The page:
Friday, 26 September 2014

Sally helps in the Bereavement Support Group!

The university staff have been so kind to me that I didn’t feel that I could say no when I was asked to attend the first meeting of the new season of the Bereavement Support Group. Not as a client but as one of the experts!  

There were supposed to be 5 first years coming along as part of their induction offer but only 4 of them arrived so I don’t know anything about one lad. Two of the other four had been raised by a single parent who then had died when the student was still at school.  The other 2 had lost one parent each but still had one left – the parents had died through illness or accident. 

It sounds rather disloyal to say this but I didn’t think that the University Chaplain who hosted this first meeting had given enough (any?) thought as to what the students were thinking or feeling. I don’t imagine that he had the slightest idea if any or all of them were active, or even passive, Christians before launching into an opening prayer. You get one chance to make a first impression and I think he flopped fairly spectacularly.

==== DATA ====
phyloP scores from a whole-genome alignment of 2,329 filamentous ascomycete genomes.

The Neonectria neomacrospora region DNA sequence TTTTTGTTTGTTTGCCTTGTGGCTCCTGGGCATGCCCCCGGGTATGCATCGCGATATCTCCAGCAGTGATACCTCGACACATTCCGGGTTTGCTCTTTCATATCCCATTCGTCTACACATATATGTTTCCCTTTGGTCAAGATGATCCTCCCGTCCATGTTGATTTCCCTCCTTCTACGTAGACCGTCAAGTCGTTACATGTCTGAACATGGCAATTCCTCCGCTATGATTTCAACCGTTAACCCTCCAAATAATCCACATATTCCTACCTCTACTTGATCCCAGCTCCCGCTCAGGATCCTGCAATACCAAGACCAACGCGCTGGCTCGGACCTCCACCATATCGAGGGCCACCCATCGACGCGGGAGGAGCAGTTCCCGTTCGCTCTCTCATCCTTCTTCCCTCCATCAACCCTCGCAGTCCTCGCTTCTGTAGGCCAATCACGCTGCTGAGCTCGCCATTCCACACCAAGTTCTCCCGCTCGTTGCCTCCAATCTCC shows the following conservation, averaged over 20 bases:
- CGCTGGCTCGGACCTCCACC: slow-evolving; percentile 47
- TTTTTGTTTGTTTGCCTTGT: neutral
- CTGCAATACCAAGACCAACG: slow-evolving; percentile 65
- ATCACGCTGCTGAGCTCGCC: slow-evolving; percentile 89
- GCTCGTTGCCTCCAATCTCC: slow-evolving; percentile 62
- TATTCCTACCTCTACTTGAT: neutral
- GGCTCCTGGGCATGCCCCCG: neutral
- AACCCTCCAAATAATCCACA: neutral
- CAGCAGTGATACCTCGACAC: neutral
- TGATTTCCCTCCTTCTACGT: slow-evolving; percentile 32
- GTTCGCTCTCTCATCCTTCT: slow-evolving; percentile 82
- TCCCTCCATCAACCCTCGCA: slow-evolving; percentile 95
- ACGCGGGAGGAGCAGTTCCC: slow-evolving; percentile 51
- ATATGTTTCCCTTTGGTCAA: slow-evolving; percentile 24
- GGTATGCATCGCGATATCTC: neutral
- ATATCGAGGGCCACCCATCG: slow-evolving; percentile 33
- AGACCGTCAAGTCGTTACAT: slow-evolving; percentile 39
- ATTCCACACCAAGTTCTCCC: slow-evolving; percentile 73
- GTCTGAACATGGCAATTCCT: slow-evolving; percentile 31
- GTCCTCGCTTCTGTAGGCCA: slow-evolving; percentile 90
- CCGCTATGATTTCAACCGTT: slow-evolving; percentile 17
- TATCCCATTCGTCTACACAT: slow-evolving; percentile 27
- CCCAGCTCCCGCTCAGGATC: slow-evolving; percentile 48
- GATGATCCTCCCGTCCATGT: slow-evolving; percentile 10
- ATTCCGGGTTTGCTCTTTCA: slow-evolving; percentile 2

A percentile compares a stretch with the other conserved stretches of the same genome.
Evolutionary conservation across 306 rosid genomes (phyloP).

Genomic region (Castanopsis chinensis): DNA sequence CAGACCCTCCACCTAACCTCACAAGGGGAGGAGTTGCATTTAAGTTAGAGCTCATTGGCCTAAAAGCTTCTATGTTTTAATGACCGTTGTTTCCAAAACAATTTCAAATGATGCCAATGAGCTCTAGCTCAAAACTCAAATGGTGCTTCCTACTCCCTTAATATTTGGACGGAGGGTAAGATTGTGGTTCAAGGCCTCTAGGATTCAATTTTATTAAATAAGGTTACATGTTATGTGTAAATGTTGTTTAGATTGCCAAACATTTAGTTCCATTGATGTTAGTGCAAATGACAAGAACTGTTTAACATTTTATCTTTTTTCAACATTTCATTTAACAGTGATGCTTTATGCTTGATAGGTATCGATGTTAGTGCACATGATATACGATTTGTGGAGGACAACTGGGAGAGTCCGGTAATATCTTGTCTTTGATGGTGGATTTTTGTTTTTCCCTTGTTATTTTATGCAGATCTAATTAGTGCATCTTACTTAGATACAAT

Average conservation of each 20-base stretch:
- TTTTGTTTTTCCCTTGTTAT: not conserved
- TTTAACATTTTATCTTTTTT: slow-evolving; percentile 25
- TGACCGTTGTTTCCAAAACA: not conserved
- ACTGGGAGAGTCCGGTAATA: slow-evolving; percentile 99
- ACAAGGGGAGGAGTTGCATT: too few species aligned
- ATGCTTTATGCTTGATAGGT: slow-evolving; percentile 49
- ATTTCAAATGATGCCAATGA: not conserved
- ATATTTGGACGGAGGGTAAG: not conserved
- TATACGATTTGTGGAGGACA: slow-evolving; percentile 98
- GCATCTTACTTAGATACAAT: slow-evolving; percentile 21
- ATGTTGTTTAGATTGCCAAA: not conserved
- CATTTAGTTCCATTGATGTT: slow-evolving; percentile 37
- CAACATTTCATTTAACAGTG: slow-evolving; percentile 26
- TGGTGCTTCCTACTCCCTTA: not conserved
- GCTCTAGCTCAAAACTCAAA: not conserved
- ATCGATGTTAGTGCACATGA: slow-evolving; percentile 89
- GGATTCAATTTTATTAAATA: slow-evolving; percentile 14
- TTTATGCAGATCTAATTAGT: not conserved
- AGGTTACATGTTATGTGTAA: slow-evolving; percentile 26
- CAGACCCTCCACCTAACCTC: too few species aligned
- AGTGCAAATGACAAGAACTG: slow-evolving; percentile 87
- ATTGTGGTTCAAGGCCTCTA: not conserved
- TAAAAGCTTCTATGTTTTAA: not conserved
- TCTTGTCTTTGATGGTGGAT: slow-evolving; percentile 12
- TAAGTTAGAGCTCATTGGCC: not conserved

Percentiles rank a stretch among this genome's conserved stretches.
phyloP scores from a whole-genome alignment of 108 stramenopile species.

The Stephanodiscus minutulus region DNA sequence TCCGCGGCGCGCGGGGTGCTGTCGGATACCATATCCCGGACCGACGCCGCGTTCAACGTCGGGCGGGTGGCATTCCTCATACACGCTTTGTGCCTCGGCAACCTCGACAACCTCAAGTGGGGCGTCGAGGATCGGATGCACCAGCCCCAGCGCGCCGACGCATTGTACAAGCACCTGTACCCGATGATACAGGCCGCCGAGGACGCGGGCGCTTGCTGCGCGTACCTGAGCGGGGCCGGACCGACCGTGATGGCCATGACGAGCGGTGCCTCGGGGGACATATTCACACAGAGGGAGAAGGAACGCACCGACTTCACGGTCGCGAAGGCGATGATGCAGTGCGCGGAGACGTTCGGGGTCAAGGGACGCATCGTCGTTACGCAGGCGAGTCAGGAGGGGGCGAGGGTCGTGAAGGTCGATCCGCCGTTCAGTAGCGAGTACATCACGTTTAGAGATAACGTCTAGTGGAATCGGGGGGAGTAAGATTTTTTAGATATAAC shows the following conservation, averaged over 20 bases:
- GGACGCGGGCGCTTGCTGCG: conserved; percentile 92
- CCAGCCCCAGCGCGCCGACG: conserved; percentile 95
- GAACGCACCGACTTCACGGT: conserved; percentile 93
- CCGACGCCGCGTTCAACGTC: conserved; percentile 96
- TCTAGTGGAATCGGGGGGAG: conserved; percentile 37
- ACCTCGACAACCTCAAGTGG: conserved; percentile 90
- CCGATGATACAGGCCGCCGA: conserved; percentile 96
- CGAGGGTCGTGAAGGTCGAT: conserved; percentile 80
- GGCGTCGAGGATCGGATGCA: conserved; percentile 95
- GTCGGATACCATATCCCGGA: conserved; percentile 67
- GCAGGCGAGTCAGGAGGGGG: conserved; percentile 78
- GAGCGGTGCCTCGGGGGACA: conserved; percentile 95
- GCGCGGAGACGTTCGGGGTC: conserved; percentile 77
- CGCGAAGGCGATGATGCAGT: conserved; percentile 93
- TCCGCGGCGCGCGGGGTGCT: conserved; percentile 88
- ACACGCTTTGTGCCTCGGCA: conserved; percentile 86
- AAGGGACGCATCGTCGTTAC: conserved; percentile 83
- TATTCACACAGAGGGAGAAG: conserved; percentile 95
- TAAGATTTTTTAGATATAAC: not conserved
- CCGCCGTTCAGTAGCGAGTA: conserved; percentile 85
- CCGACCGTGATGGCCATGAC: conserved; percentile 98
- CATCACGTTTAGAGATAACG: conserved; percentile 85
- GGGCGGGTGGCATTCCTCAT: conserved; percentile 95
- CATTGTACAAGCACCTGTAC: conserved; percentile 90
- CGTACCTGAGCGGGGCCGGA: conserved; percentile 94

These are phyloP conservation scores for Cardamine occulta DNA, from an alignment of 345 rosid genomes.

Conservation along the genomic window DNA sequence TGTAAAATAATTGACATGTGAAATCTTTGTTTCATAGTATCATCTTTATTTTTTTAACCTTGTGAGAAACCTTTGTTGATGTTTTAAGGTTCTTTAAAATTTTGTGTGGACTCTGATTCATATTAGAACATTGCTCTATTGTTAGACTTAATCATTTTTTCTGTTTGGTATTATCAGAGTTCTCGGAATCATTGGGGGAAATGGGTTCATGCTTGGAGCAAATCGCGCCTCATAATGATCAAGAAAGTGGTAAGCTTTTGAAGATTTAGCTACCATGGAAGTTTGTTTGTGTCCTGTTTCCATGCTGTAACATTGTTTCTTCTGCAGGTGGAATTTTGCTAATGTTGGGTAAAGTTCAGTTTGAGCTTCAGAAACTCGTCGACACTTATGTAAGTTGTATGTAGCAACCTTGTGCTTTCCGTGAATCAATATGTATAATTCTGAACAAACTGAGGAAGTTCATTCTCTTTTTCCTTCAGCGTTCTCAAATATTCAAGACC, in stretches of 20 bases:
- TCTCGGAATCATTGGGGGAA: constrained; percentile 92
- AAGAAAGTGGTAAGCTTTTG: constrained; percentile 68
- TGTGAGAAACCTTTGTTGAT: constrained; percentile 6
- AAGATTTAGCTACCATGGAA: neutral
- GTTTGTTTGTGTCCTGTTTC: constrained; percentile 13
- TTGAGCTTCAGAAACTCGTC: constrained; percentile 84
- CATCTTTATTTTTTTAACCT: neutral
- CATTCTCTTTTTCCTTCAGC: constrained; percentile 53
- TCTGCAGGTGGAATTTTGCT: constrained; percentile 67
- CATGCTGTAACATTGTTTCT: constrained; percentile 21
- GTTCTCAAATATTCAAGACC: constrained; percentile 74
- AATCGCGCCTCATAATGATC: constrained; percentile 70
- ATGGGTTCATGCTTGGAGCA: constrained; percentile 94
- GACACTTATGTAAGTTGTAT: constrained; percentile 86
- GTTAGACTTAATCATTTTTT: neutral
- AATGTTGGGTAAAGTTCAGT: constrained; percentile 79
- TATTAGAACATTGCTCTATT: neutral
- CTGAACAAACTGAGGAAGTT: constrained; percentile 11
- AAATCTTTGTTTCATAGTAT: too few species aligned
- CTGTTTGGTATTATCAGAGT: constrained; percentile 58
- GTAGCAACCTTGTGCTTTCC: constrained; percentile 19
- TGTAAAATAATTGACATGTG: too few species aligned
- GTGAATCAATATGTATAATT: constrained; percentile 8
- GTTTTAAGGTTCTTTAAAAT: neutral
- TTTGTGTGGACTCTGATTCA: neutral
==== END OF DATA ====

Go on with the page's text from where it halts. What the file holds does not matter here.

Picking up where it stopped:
Most of the meeting was quite informal. My only solo contribution was telling the new under graduates a little bit about my history. So now they all know that I have something in common with them and that I am talking from first-hand experience about losing a parent – or in my case losing both! The two boys found it harder to express their emotions than the girls and I think that stupid belief that “real men don’t cry” does so much damage in cases like this. 

One of the girls reminded me of how I must have been three years ago. Rather battered around the edges and still having to struggle to get through the dark days that used to arrive without warning. It was something in her eyes that was the most poignant part of how she looked. I could tell that she was looking for friendship with a “like minded” person but I know, believe me I know, that she needs to find her day-to-day support and companionship with people on her course or people who share her outside interests. A post-graduate PGCE student isn’t really what she needs at the moment. 

After the meeting had ended and the students had left the volunteers and the group co-ordinator had a 15 minute de-brief. We all agreed that we would not want the Chaplain, who had already left, to attend future meetings. I’m pleased that I did agree to take part in the group and I think I will continue to attend the regular sessions.

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